Most discussions about dreaming in “Twin Peaks” focus on Cooper’s dream at the end of Episode 3, but I believe this scene presents a much more radical challenge to the waking world status quo of the show’s audience. Agent Cooper employs a method of crime- solving that utterly defies rational analysis – or, more precisely, it extends the mind beyond rational analysis to access other modes of knowing. His deductive technique has several components that must be carefully prepared, monitored and recorded, requiring a high degree of focused, rational attention. Yet the connection between the results (breaking the bottle) and the interpretation (being involved in Laura’s death) cannot be rationally explained. Nevertheless, as the investigation unfolds over the next several episodes, it becomes clear that each of Agent Cooper’s throws at the bottle is indeed an accurate indication of that characters’ proximity to the circumstances of Laura’s death.
In the middle of the scene, the Sheriff takes Agent Cooper aside and asks, with obvious incredulity, ‘The idea for all this really came from a dream?’ Agent Cooper smiles broadly and replies, with serene confidence, ‘Yes.’ The power of his dream was such that he has no doubts about the trustworthiness of the technique. The Sheriff goes along with him, perhaps because he knows that something more than normal police methods will be needed to track down and capture the person who killed Laura.
Agent Cooper’s big dream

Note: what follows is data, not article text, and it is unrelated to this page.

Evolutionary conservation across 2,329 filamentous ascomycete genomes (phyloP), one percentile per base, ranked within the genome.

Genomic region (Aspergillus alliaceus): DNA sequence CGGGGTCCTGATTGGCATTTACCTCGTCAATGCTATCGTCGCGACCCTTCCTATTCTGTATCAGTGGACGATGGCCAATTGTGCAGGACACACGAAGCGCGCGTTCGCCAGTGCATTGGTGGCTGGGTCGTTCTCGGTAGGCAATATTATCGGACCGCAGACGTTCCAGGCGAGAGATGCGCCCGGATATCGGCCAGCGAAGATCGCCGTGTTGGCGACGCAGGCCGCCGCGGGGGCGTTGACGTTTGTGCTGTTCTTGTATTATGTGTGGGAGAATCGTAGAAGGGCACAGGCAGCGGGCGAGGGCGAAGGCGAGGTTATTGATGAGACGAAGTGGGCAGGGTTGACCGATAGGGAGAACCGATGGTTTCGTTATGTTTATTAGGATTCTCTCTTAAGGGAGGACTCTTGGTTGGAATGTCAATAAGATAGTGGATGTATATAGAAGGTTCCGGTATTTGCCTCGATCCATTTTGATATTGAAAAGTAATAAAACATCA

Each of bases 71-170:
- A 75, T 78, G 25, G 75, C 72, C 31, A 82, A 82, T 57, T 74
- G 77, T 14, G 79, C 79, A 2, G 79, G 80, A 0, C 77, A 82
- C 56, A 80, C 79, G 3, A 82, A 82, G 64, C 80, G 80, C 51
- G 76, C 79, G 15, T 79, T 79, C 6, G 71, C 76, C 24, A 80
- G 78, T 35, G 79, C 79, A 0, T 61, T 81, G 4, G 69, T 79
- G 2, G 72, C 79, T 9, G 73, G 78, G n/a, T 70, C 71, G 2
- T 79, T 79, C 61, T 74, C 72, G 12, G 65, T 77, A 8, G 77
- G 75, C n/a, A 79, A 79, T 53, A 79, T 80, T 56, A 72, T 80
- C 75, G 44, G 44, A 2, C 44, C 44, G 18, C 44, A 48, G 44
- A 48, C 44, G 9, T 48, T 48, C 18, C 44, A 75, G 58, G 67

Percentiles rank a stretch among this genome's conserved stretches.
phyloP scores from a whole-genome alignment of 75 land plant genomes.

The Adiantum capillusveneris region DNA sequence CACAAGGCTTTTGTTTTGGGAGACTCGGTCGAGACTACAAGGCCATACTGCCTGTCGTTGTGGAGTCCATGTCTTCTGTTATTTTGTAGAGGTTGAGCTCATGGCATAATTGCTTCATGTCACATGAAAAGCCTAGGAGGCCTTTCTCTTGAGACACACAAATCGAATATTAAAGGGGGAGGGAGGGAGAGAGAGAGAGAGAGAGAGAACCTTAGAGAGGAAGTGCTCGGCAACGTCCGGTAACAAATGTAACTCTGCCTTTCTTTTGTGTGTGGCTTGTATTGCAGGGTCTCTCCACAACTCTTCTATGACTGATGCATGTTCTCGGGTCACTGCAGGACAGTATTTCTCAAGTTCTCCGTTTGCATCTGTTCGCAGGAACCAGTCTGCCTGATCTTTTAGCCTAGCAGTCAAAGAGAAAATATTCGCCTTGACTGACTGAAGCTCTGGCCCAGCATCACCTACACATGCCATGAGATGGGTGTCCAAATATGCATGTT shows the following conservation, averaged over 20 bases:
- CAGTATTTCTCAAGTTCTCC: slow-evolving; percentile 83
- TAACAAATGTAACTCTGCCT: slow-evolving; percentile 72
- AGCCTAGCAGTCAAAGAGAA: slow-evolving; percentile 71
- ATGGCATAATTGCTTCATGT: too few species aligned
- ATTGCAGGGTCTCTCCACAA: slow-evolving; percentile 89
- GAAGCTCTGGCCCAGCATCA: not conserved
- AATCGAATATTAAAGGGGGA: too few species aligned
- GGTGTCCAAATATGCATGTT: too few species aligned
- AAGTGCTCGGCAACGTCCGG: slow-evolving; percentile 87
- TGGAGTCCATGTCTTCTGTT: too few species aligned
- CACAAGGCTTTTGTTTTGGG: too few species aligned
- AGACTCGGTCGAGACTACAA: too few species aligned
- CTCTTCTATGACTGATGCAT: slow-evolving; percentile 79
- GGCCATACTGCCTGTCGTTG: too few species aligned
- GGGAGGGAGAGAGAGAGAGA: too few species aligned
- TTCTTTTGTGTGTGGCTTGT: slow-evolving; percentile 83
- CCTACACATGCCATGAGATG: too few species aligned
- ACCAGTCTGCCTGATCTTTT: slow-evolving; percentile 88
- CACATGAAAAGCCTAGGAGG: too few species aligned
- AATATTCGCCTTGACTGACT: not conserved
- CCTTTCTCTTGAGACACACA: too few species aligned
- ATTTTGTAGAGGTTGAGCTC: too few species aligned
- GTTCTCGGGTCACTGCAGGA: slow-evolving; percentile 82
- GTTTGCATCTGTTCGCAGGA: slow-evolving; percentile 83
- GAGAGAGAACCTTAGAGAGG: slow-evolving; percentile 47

At the end of Episode 3, Agent Cooper settles into his bed in the Great Northern. What follows for the next six-and-a-half minutes is a phantasmagoric, multi-layered dream sequence that reveals in condensed symbolic form the final truth about Laura’s murder. After this, the whole story unfolds backwards: Agent Cooper’s investigation from this point forward is a re-discovery of what he has already seen in the dream, a process of rationally validating the intuitive knowledge of his dreaming insight.
The dream stretches and bends reality in several ways. It projects Agent Cooper 25 years into his future, when his skin has become lined and weathered. Some of the staccato images that flash into view relate to ‘day residue’ – things he saw the previous day (Laura’s dead body, the bloody cloth in the train car, the flickering light in the morgue) – while other images in the dream somehow tune into Sarah Palmer’s recent actions (going upstairs to look for Laura) and visions (BOB crouching at the foot of Laura’s bed). Agent Cooper then hears the verses of a foreboding poem, recited by a one-armed man: